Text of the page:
Here's a second slide that I had never scanned before, junior is waving enthusiastically. Notice mom's "I Like Disneyland" flasher button. And oh yeah, I failed to mention one of my favorite Adventureland tikis.

Going through what I laughingly refer to as my "archives", I decided to share another old scan from the same series (I originally shared this in 2009) - there were no further attempts to improve this one. It's kind of greenish!

About two years ago, somebody on Facebook shared this photo of a t-shirt that they'd saved since the 1950's, and I'm glad I kept a copy (if this is your photo, let me know!). It is very faded, but it is definitely that shirt. Some fans were in denial that such a thing could have ever been produced for the park... there was a lot of angry, sweaty, hand-waving about how it must have been home made (was that even a thing in 1958?). News flash for those people: the 1950's was a very different time.

During that heated discussion, a woman posted two photos from her childhood, and you can see that she was wearing a copy of that same t-shirt. I'm sorry I didn't save the person's name, and will be happy to add credit (or remove the photos, of course).

Here's a second photo from the same Facebook post.

Thursday, September 26, 2019

More Frontierland '77

The Mysterious Benefactor has bestowed another four photos (circa 1977) upon us, because we have all been good. Yes, the M.B. is a little like Santa Claus.

I love this first shot of the sign for Casa de Fritos, a combination of rustic wood, leather, wrought iron, and steel (with a little plastic so that it looked nice when lit up at night). It has a "patina" artfully applied, 10 points to Hufflepuff.

Tectonic forces thrust Castle Rock upward, but it they were feeling tired, so they only did it a little bit. And can you blame them? The important thing is that they tried. The rushes that line the riverbank give Tom Sawyer Island a more natural appearance, and they partially hide the trails (and people) from the shore.

I can't tell if this raft is a-comin' or a-goin'. At first I thought, "Aha, you can see the wake from the motor to the left, and that means it is heading back to the mainland. Major Pepperidge, you devilish, good looking (but humble) genius!". But then I remembered that the when the rafts arrive on the island, the pilots skillfully turns them around so that they arrive engine-first. If you know what I mean. Mystery not solved.

I love this very pretty photo looking through the entry gates of Fort Wilderness, with lots of warm sunshine and lush greenery. We miss you, Fort Wilderness.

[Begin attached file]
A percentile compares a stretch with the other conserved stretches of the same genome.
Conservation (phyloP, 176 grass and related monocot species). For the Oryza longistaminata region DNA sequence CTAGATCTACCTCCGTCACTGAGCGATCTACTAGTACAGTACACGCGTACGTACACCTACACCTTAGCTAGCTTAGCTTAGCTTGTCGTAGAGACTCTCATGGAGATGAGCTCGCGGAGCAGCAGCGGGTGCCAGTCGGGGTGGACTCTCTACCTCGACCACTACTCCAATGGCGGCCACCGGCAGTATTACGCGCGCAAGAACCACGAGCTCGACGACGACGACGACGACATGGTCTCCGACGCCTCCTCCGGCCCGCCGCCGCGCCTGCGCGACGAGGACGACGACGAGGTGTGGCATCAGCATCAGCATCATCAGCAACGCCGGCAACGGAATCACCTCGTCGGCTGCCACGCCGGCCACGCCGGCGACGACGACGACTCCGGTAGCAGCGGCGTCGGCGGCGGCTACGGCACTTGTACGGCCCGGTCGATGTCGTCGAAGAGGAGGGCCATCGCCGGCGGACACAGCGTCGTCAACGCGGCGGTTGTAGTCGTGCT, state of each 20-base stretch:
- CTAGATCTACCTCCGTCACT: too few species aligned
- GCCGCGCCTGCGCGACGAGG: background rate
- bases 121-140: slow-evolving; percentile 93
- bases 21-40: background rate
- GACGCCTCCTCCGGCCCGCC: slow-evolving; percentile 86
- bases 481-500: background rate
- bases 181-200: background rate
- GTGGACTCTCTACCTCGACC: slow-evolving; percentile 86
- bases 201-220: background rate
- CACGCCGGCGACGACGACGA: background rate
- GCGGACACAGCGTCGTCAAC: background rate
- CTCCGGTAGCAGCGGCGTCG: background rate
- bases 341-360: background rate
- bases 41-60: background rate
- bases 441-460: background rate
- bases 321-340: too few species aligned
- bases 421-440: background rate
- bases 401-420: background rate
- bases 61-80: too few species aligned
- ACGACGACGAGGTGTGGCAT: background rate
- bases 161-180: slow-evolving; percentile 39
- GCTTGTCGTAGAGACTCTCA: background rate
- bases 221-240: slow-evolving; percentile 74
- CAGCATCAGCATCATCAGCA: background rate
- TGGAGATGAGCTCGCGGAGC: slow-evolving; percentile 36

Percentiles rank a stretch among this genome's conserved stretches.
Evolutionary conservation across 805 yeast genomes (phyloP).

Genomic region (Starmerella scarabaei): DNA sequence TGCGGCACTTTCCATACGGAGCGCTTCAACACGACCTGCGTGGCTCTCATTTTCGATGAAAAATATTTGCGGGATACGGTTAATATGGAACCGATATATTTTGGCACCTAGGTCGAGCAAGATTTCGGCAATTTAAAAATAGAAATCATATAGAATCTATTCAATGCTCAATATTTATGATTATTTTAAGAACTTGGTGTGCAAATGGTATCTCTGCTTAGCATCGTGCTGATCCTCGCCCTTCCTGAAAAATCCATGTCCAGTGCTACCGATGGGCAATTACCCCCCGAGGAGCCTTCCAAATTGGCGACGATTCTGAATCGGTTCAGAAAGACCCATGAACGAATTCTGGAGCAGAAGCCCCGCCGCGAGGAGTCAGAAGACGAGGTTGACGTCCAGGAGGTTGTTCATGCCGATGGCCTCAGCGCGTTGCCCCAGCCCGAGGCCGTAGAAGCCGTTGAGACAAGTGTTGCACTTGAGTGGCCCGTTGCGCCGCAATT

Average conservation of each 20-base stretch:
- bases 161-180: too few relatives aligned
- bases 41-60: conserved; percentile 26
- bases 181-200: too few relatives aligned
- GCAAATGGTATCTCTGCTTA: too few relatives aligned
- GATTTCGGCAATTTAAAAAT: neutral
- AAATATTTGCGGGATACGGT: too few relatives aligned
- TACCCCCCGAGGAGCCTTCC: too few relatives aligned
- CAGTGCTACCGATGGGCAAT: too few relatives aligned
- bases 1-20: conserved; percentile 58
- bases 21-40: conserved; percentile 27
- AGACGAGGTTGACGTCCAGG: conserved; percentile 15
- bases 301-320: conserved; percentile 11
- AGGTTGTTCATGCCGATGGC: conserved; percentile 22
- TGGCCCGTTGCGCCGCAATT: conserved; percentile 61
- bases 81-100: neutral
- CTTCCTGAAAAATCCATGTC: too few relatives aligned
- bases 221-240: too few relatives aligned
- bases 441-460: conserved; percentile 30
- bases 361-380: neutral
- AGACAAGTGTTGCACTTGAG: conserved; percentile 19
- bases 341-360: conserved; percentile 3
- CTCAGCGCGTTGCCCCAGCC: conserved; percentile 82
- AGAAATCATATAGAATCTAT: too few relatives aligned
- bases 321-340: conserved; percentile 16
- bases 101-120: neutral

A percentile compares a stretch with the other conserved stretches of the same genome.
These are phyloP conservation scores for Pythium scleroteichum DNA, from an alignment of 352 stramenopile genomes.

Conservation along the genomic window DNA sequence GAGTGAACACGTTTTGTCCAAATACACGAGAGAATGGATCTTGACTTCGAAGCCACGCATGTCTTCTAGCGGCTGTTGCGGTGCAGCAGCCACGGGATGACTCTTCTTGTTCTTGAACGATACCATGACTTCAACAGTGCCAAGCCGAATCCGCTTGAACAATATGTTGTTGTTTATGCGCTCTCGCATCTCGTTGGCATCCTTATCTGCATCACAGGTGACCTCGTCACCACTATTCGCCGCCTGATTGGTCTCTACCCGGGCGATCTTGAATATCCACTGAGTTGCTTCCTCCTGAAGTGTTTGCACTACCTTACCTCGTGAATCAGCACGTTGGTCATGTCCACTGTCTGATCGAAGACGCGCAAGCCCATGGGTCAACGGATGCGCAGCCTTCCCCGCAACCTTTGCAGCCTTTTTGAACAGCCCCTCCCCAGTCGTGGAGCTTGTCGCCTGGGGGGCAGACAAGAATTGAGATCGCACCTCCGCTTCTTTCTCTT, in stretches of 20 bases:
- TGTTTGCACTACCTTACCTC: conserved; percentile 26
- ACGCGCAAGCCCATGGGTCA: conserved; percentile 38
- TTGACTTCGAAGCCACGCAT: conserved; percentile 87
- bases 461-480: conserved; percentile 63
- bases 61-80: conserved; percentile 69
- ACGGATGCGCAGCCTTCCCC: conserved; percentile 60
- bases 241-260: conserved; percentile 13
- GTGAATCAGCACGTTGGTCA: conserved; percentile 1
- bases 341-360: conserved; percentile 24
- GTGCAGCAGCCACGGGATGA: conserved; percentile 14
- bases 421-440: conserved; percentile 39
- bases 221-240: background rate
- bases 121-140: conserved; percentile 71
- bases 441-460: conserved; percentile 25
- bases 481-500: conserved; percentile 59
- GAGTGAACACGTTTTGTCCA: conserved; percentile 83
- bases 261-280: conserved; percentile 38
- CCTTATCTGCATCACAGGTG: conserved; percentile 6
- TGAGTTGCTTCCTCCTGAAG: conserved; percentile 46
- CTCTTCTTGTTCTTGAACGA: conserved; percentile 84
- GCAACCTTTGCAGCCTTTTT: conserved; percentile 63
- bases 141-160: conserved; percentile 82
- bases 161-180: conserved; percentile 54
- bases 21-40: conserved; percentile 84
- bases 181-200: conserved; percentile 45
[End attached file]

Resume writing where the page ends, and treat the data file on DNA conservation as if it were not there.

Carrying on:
A big THANK YOU to the Mysterious Benefactor for these beautiful scans!

Wednesday, September 25, 2019

Empty Rivers of America from Lou and Sue

Here are three snapshots from 1984, courtesy of Lou and Sue! All three feature the Rivers of America when it was drained - always fascinating to look at as far as I'm concerned.

For one thing, you can see just how shallow the river is... it appears that there would be no more than about 4 feet of water, maybe 5 or 6 in the deepest parts. We get a good look at the track that guided the Mark Twain in this first image.

After looking at the first photo, I thought that the river had been lined with cement at this point, but that muddy tire track says otherwise. Fantasmic wouldn't come along for another 8 years, but I'm not sure what that structure is in the upper left. Just a landing for the rafts?

There's Cascade Peak, which would continue to grace the riverbank until 1998. I tried to see if any major Frontierland projects were under way in 1984, but as far as I can tell, there really wasn't much that would warrant a complete draining of the river. So this must have just been routine maintenance.

Thank you, Lou and Sue!

EXTRA! EXTRA! Since TokyoMagic! mentioned the Rollin' River Revue, I thought I would do a late addition - Mike Cozart has graciously shared some photos from the Rollin' River Revue, circa 1981 (he mentioned it in the comments of THIS POST). I'd never heard of that Revue before - or, more likely, I had and forgot about it. 

Why, there are some of the sparkliest cowboys and cowgals you ever saw! Are they doing the "Electric Slide"? At first I thought they were aboard a Tom Sawyer Island raft that was slowly passing by, but...